"Right now the city has a question up on their website asking what people think of allowing backyard chickens and I was wondering if you would be willing to comment or help spread the word for other supporters to comment so we can bombard the city with support."

Want to help? You can share your views on this page here.

It's interesting to see that, unlike the San Clemente City Council (now trying to outlaw urban chickens), the Mankato City Council is actually seeking public input on the situation. Let's not disappoint them.

If you can spare even 30 seconds to share your urban chicken-friendly comments with the council, we may be able to notch yet another city on the list of urban chicken friends.

Thanks for helping Becky and her team!

Thursday, January 29, 2009

Gallus Gallus: urban chickens as an art piece

Raising chickens within a locavore-conscious urban landscape as art? You betcha!

Chris Tourre has posted a description of the proposal for Gallus Gallus, a socially oriented art piece.

The proposal reads, in part:
Gallus Gallus will introduce the local community the benefits and plausibility of raising chickens, for eggs, in an urban setting. The program will be centered at an egg-producing coop located amongst community gardening. The eggs harvested would be delivered, free of charge, to low-income families. These families must demonstrate an interest in changing their dietary habits, but don’t have the means to do so.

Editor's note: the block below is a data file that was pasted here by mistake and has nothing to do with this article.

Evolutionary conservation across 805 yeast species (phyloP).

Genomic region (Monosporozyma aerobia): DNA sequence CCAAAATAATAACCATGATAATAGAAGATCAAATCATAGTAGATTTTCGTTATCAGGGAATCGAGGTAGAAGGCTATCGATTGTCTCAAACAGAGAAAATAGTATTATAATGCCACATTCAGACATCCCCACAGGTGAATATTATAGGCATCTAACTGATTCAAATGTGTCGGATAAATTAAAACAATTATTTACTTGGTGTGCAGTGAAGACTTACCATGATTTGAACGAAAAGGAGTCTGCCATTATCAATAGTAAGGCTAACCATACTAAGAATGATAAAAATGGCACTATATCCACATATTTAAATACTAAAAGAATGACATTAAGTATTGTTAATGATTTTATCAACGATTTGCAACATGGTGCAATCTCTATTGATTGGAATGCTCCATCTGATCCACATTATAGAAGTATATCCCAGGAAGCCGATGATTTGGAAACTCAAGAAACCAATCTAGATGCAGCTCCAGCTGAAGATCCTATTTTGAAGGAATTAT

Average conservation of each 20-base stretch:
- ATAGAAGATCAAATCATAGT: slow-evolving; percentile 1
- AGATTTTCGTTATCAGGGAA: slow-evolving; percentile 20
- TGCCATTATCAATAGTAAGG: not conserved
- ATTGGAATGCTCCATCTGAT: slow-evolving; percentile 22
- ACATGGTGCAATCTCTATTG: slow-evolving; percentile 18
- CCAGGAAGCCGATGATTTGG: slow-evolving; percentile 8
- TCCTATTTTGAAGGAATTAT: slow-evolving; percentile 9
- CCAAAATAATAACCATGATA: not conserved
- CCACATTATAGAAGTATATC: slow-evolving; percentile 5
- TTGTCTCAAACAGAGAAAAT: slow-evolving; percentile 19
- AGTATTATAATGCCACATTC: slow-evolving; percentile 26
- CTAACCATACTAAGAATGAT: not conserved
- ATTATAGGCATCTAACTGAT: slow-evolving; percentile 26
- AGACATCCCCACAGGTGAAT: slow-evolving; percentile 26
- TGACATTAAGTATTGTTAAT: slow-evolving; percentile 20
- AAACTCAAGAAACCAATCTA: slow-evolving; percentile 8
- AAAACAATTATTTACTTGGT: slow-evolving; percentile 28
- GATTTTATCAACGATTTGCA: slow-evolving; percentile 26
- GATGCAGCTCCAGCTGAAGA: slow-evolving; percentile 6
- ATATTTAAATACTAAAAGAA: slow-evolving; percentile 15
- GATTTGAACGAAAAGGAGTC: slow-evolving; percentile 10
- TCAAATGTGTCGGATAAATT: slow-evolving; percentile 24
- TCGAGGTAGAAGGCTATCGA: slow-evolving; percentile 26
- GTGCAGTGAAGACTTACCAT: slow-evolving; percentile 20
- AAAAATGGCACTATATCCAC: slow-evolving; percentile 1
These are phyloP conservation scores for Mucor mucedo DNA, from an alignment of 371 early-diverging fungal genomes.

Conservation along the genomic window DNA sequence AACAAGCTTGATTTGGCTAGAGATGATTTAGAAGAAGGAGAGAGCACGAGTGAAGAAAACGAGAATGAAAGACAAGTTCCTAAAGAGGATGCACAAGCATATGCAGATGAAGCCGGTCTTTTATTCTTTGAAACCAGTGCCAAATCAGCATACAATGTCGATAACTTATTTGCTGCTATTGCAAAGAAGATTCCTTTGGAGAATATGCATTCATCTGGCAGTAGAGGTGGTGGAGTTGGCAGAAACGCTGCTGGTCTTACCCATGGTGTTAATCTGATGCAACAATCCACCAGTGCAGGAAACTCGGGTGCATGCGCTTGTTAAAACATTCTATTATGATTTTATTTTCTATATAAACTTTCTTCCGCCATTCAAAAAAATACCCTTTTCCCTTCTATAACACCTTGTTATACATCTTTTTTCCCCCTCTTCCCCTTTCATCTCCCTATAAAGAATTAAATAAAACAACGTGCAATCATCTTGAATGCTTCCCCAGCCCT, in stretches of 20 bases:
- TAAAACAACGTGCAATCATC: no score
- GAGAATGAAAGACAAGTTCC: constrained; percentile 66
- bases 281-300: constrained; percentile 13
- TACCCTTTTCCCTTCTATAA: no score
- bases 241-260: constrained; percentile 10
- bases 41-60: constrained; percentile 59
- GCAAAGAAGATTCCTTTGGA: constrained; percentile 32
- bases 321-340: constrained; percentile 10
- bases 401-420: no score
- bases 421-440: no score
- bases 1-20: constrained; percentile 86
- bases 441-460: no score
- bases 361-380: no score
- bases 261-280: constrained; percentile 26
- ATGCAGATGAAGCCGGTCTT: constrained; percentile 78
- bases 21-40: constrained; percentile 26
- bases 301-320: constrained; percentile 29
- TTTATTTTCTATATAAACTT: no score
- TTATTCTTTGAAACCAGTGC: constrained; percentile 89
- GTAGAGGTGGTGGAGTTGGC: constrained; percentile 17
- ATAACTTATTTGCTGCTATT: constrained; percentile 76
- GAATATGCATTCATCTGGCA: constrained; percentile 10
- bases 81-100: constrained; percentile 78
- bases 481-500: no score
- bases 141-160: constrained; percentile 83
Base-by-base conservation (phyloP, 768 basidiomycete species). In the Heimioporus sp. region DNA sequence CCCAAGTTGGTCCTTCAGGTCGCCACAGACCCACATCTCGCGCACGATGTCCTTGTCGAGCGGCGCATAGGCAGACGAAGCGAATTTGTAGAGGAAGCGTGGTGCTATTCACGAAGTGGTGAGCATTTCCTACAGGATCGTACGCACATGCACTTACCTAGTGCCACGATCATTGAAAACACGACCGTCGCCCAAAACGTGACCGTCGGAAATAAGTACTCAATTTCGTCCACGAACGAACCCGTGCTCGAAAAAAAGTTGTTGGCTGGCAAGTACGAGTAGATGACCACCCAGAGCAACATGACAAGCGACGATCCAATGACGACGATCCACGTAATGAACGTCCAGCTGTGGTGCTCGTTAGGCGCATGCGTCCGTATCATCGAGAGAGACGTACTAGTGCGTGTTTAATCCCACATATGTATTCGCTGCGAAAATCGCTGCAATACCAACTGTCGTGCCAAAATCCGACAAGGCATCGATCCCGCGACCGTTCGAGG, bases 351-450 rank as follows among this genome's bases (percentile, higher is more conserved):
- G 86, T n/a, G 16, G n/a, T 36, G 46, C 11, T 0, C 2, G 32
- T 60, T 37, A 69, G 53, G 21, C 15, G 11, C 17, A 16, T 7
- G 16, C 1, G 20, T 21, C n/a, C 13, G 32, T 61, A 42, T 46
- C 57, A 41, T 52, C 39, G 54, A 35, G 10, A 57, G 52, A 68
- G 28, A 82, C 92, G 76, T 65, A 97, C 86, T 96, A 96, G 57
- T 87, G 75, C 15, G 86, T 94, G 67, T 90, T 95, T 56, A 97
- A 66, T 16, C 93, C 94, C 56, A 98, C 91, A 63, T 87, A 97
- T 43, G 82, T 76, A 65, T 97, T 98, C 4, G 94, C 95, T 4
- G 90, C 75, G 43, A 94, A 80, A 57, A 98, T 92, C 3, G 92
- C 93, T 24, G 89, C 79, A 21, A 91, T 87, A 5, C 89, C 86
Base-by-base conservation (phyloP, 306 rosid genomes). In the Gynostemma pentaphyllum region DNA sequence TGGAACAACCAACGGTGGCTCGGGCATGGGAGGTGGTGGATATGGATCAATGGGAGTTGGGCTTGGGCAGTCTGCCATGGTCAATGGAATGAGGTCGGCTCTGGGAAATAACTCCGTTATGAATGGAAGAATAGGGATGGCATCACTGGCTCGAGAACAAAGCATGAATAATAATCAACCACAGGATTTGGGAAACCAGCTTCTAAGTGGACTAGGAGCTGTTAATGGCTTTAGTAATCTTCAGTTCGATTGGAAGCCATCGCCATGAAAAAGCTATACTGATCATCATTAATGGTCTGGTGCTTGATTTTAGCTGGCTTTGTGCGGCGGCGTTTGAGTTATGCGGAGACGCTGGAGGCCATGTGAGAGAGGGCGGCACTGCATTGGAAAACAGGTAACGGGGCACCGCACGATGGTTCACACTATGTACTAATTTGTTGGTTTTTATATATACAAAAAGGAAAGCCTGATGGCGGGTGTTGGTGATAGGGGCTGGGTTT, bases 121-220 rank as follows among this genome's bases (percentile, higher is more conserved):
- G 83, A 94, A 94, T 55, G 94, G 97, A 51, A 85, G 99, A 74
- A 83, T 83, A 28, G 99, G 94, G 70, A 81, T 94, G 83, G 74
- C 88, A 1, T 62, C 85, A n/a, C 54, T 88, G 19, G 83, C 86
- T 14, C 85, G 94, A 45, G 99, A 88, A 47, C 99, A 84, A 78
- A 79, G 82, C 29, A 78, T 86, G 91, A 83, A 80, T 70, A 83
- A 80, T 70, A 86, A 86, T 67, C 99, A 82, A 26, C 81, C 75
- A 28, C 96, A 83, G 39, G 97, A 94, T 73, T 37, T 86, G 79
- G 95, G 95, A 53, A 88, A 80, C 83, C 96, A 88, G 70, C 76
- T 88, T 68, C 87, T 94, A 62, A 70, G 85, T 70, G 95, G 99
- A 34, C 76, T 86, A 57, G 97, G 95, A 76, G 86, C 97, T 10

The “milkman” is an important figure in Gallus Gallus. In the past, milkmen would deliver dairy products to families’ who did not have markets near their home or did not have the necessary transportation. Milkmen delivered to families’ homes nutritious foods that they could not access.

Gallus Gallus will reintroduce the “milkman”. The contemporary milkman once again provides families with inaccessible nutritious foods. In this case, locally grown fresh eggs. The contemporary milkman uses the social setting of a home delivery to advocate the benefits of locally grown foods, inform the family of simple strategies they can implement in their own home, and recipes specific to eggs. The eggs delivered will become token reminders of the possibilities for everyone to participate in the locovore movement.

You can see Chris's coop designs and other details or leave a comment on the Gallus Gallus proposal by visiting

I, for one, really like this proposal, and I hope it becomes a real art project in Chicago.

Wednesday, January 28, 2009

help: urban chickens to be outlawed in San Clemente?

I just got an email from Christopher Coyle down in San Clemente, CA (in Orange County: map) with a heads up that the City Council is preparing to outlaw urban chickens at their February 3 meeting.